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The use of Web 2.0—the so called "read/write" Web—has increasingly found a home in U.S. education as tools for both teachers and students. But in much of the developing world, Web 2.0 applications remain little known and are rarely used as formal educational tools. In Indonesia, Education Development Center's (EDC) use of Web 2.0 tools as part of an online course appears to be yielding initially positive, and unanticipated, results.
Indonesia, like many nations, is struggling to refashion its educational system from focusing on rote learning, lower-order thinking, and learning as a solo endeavor, to more "21st century" learning based on creativity, collaboration, higher-order thinking, and technology use that promotes these characteristics.
However, real impediments stand in the way of such ambitions. Traditional "stand and deliver" instruction is still the norm. Indonesia also has one of the lowest Internet penetration rates in Asia, with just 10 percent of the population online (Indonesia Internet Service Provider Association, 2007) and computers largely absent from schools. Since 2005, EDC's work has focused on how we can help teachers shift to innovative instructional practices that focus on higher-order thinking, collaboration, and creativity and use and integrate information and communications technologies to support these pedagogical shifts.
As with many bilaterally funded development projects, EDC employs a group of "master trainers" to help teachers learn new pedagogical and technology approaches. But the challenge with many of our master trainers is that they too struggle with higher-order thinking, collaboration, and creativity. Their technology use has often reinforced, rather than helped them transcend, "traditional" ways of thinking and working. Further, in a culture that places a premium on being polite and on accord, it's often difficult for teacher trainers to voice their own opinions.
To help teacher trainers shift their own practice, we have held several face-to-face sessions to model higher-order and more creative uses of technologies, such as spreadsheets, concept mapping software, etc. (By modeling we mean engaging learners in technology-based, exploratory, innovative activities as if they were students in a "learner-centered" classroom.)
This past year we launched a pilot program in which a group of master trainers work as school-based coaches. To support coaches in their work with teachers, we constructed a Moodle-based online course with coaching-related readings, videos, and a discussion forum. To facilitate communication and information sharing, we built in a number of Web 2.0 tools: Diigo, VoiceThread, Ning, Dimdim, Flickr, Word Press, TeacherTube, and Curriki. (The accompanying list at the end of the article provides a brief description of these tools.) Among other activities, participants use these tools to upload video examples of teachers' and coaches' own model teaching, and hold real-time discussions about video content; meet as a whole group and as small groups; collaborate and share lesson activities; identify good Web-based teaching resources; and develop and share a final electronic portfolio.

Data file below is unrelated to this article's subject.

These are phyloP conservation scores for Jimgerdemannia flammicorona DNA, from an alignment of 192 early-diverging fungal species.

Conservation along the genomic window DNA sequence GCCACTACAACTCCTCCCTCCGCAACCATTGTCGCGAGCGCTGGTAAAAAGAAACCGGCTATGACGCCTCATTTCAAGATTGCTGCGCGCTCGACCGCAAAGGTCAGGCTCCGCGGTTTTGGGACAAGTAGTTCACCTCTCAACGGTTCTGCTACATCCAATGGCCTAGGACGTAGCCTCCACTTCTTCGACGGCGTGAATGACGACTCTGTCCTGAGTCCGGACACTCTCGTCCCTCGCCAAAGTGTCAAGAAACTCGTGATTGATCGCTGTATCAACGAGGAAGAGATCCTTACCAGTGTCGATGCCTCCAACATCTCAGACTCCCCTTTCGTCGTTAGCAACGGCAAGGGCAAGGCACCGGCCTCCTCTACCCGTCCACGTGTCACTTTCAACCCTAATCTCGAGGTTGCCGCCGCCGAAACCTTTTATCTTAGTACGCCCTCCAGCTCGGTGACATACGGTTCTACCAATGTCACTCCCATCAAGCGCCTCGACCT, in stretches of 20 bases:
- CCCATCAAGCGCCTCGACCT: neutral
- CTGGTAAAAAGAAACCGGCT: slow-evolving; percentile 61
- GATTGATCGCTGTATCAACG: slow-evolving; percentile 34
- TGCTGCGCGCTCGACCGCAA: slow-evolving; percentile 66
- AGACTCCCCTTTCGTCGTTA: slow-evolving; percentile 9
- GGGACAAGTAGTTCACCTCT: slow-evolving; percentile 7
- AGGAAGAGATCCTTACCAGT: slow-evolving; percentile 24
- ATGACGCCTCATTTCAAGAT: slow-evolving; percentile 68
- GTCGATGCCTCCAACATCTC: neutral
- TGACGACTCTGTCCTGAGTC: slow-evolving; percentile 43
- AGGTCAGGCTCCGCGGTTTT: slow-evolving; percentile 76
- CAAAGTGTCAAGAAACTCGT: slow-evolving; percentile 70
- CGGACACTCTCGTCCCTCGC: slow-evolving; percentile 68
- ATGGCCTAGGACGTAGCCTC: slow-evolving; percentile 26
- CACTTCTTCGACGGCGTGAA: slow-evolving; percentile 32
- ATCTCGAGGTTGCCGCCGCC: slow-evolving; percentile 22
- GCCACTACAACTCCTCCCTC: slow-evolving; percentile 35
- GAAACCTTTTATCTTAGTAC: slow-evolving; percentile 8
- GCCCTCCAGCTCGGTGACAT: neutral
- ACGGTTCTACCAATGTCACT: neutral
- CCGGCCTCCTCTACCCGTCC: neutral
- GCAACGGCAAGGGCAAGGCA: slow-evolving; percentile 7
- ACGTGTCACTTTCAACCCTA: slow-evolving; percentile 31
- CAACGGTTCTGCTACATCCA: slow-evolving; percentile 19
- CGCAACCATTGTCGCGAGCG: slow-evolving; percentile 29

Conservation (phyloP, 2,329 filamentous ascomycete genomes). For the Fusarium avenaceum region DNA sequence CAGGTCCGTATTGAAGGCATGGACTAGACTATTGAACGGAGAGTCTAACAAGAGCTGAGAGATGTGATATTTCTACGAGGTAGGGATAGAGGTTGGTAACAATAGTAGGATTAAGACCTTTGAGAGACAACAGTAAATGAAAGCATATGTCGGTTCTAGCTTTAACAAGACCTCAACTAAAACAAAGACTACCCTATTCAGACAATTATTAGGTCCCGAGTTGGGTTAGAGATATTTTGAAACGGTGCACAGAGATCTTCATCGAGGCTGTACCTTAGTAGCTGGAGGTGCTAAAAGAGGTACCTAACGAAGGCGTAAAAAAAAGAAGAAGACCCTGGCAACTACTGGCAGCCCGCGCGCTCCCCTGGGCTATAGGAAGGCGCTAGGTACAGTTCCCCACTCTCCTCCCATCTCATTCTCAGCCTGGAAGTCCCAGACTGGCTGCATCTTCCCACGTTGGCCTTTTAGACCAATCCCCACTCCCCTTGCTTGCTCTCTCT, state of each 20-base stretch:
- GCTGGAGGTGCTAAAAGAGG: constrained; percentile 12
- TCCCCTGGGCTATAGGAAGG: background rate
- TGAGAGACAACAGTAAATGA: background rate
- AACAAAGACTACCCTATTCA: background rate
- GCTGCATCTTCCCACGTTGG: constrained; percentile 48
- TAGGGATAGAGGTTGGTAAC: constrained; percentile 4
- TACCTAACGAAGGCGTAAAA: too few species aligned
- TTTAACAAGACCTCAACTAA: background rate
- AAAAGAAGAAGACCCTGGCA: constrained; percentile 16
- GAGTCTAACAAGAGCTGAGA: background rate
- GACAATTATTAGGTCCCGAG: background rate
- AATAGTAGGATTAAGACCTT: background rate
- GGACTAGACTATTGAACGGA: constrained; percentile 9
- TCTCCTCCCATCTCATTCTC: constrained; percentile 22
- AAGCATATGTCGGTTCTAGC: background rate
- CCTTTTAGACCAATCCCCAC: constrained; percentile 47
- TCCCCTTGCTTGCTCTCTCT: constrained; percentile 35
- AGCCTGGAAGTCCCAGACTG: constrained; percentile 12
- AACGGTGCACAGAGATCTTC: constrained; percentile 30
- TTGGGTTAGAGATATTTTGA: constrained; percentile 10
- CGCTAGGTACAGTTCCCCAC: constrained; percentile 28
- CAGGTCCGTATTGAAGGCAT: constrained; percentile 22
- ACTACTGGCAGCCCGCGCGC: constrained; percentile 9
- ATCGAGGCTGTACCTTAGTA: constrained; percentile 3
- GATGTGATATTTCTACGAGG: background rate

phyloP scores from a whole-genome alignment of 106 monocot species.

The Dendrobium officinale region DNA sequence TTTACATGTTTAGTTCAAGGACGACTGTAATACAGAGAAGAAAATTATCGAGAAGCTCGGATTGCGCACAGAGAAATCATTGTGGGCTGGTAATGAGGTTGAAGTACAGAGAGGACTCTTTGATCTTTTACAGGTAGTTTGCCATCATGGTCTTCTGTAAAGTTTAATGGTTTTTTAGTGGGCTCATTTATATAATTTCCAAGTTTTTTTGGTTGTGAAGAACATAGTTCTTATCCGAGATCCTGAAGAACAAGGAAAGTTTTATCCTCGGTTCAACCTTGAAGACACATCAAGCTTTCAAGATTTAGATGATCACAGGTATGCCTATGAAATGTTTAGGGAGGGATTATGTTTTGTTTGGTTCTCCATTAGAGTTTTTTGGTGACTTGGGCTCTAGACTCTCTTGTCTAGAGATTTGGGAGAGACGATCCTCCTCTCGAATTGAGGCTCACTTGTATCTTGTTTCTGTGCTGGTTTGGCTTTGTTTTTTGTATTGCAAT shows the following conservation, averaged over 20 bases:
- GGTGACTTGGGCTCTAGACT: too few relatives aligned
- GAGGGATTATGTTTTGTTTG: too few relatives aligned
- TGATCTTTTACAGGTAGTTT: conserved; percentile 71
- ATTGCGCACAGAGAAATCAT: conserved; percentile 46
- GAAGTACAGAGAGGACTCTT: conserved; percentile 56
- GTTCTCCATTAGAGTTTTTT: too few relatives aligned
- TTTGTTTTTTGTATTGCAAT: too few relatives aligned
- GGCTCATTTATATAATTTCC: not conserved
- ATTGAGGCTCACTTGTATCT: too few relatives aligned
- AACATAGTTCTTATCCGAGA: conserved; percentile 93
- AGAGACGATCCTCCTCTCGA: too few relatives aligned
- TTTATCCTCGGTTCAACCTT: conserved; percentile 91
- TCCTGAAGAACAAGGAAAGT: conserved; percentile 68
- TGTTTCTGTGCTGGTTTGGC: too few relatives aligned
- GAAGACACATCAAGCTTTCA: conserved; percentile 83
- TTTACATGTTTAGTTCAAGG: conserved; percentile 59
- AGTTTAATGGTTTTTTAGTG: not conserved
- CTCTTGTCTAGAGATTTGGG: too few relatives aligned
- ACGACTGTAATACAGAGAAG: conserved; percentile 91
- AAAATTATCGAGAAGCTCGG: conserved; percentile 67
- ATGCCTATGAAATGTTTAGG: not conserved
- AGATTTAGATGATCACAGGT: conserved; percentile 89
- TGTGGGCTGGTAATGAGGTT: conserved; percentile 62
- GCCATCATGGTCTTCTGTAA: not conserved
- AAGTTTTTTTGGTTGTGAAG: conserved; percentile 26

There's not a lot of research on the benefits of Web 2.0 technologies for teacher training, so we weren't able to predict whether and how those applications would impact coaches' learning. But initial observations (though they warrant further research) appear quite promising. Coaches' work and discussions reveal an increasing shift toward higher-order cognitive behaviors—a shift that will be discussed in the remainder of this article and one that we will continue to assess.
Most educators are familiar with Bloom's Taxonomy of Cognitive Domain, which as Table 1 outlines, categorizes knowledge along a continuum from knowledge (recitation of information) to evaluation of information. As any teacher or professional development provider knows, it's quite difficult to design higher-order activities and discussion questions that probe participants to analyze and evaluate information, particularly in educational systems that have not emphasized these ways of thinking.
|Higher-Order Thinking Skills||Synthesis||
Using Web 2.0 Tools